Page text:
By Corina Pons and Alexandra Ulmer
CARACAS Venezuela's opposition said on Wednesday that talks with the government were "frozen" after officials failed to attend meetings the previous day, throwing cold water on Vatican-brokered attempts to bridge the country's deep political crisis. Though the formal talks, which began last month, appeared to have led to the release of a handful of detained activists, hopes for real rapprochement were always slim. The two sides are fundamentally at loggerheads, with the opposition seeking the ouster of Socialist President Nicolas Maduro, while authorities vow he will not leave office before his term ends in 2019."The government, in an irresponsible manner, froze the dialogue process by not showing up to two technical meetings last night," opposition coalition leader Jesus Torrealba told Reuters. Opposition activists suggested Maduro backed away after the National Assembly on Tuesday held a heated session in which they slammed him over a drug scandal involving his family.
Two nephews of Cilia Flores, Maduro's wife and a ruling party lawmaker, were found guilty this month on U.S. charges that they tried to carry out a multimillion-dollar drug deal to help their family stay in power."The government is using the debate as an excuse," said two-time presidential candidate Henrique Capriles, accusing authorities of not truly being committed to talks. "The government has not complied with any of its promises. They promised to free political prisoners; there are more than 100 imprisoned. They promised (to open) a humanitarian channel; not a single medicine has come in."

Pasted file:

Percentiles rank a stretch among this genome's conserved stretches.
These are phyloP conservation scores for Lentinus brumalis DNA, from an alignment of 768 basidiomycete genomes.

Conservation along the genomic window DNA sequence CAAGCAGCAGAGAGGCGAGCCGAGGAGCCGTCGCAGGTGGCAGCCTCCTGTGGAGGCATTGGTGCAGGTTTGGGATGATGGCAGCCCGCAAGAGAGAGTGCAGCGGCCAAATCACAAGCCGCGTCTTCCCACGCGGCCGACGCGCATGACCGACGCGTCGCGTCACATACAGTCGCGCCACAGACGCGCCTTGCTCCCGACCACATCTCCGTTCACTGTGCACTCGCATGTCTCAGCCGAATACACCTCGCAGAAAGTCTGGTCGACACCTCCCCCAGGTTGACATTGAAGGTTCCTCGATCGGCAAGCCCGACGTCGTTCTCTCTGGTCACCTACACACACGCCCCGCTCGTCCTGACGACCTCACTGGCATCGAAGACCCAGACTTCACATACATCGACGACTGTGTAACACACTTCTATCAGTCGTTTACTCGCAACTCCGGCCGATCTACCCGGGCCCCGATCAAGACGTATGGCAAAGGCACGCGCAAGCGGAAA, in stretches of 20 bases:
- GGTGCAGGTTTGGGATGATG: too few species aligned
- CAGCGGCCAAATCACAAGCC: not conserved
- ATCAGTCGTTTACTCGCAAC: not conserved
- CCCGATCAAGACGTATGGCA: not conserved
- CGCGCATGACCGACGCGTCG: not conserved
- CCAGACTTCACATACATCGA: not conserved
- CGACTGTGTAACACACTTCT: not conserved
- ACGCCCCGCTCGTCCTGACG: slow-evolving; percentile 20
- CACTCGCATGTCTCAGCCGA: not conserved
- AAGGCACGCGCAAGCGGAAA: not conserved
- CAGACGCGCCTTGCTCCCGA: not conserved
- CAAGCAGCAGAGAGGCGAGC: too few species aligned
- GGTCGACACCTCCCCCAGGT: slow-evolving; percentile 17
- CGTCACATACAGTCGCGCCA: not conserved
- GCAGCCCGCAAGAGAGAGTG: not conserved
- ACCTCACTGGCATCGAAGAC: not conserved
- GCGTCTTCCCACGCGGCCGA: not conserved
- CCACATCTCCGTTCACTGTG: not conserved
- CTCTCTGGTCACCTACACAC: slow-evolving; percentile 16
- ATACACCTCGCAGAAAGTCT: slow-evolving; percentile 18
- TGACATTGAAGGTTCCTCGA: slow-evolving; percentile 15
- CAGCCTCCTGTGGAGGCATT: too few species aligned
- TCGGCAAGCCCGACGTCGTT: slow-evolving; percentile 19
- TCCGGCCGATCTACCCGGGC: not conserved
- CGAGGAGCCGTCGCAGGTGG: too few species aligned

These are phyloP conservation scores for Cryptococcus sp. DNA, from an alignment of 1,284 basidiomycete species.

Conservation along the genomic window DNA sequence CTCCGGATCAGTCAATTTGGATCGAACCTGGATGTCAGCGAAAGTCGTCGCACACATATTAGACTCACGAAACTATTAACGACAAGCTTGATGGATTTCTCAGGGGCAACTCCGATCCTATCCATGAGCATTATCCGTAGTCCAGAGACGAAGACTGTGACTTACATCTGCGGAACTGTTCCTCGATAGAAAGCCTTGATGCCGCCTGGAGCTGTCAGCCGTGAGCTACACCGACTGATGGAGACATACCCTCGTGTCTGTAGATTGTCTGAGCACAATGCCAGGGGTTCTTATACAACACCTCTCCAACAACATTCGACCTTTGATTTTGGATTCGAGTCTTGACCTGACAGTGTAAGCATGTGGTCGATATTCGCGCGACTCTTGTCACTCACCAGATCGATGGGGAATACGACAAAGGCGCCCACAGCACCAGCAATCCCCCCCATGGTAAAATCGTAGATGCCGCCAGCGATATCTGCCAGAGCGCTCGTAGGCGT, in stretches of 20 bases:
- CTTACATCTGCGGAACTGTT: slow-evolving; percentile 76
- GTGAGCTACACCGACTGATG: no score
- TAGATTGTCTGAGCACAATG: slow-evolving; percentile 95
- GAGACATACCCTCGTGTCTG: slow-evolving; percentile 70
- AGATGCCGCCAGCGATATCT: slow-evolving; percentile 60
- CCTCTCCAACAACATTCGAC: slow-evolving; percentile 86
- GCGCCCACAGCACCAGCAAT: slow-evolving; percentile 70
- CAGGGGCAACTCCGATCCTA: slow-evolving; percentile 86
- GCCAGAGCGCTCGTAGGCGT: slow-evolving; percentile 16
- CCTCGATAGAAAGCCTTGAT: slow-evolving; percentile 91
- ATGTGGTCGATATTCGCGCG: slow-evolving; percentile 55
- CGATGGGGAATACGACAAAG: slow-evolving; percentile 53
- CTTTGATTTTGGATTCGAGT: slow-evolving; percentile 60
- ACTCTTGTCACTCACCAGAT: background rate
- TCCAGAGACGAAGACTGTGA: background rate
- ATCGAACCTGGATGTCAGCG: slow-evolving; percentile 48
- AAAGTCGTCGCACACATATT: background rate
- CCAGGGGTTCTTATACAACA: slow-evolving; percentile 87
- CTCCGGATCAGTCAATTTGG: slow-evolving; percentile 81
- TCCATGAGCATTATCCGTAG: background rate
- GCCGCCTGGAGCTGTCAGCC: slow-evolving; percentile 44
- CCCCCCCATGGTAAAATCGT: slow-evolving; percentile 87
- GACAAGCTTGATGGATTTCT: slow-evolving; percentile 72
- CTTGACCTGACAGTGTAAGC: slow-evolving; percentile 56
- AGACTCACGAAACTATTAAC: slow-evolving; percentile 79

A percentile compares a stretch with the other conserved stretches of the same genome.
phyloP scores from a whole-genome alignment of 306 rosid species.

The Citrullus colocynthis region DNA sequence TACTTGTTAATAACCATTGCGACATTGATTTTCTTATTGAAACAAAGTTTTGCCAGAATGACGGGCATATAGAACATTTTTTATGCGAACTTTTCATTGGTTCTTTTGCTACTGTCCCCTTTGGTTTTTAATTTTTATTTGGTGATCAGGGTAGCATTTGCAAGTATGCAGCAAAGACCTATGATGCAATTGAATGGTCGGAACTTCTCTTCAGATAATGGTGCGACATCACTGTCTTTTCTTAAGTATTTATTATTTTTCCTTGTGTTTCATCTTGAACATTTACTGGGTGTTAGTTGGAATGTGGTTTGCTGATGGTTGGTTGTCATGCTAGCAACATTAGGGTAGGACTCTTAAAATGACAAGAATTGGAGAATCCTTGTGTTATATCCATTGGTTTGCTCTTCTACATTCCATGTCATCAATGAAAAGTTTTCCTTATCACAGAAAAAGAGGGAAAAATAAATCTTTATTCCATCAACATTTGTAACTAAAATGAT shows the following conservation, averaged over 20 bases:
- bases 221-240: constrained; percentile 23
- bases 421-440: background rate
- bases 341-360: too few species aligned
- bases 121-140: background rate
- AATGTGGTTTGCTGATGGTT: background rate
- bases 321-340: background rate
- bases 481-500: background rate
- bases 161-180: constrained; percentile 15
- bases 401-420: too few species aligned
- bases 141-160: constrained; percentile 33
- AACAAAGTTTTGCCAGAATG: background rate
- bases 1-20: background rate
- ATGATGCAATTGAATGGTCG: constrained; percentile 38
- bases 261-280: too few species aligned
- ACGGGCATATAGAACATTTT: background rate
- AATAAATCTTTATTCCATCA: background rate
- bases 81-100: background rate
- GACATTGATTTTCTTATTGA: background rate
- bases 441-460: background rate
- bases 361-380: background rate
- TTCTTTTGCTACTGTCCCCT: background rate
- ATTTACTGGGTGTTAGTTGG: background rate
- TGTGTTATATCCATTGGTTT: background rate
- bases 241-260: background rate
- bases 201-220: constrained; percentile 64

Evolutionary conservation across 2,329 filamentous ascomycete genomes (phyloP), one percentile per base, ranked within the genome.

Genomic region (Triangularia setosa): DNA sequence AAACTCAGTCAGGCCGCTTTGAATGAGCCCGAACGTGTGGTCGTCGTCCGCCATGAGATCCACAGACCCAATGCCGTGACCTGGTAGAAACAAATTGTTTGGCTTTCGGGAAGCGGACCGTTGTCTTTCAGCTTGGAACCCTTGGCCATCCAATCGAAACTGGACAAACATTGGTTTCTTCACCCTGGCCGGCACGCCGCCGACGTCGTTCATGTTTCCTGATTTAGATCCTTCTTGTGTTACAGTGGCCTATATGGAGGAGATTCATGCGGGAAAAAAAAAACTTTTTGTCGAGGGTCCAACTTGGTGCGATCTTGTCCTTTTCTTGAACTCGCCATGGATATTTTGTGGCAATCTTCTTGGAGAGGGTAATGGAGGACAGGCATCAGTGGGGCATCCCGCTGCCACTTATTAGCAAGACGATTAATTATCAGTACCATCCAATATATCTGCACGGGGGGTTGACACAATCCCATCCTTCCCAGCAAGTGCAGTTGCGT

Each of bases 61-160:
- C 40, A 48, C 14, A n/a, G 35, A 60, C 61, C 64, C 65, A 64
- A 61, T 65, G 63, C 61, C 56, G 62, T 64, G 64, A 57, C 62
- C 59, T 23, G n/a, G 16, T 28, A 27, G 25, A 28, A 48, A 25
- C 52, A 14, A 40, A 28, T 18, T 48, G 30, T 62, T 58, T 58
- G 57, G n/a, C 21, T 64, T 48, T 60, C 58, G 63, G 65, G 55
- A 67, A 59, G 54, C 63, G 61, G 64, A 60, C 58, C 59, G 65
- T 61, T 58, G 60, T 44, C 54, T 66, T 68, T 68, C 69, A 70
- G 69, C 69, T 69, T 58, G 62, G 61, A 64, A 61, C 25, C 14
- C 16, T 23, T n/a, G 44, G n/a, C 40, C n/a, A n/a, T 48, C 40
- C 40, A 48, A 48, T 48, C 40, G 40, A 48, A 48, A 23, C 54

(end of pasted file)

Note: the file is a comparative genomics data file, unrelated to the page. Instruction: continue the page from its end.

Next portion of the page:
Venezuela's Information Ministry did not immediately respond to a request for comment about the dialogue. It was not clear if the talks could be revived or if the opposition would resume a more militant agenda, which before the talks included street protests and putting Maduro on trial before the National Assembly.
Dialogue had divided the diverse opposition coalition, with some activists feeling the government was duping the opposition to buy time. Sit-downs in past years eased some tensions in the streets, but also showed little progress on core issues.The situation in oil-rich Venezuela has worsened in the last few months, with a recession leaving millions unable to find or afford food amid shortages and spiraling inflation. The opposition blames Maduro, who is unpopular, for the crisis, and has been vying to remove him via a recall referendum. The former bus driver and union leader, however, has said the opposition is actually seeking to foment a veiled coup against him and has vowed to see out his term. (Additional reporting by Eyanir Chinea and Girish Gupta; Writing by Alexandra Ulmer; Editing by Lisa Von Ahn and Jonathan Oatis)
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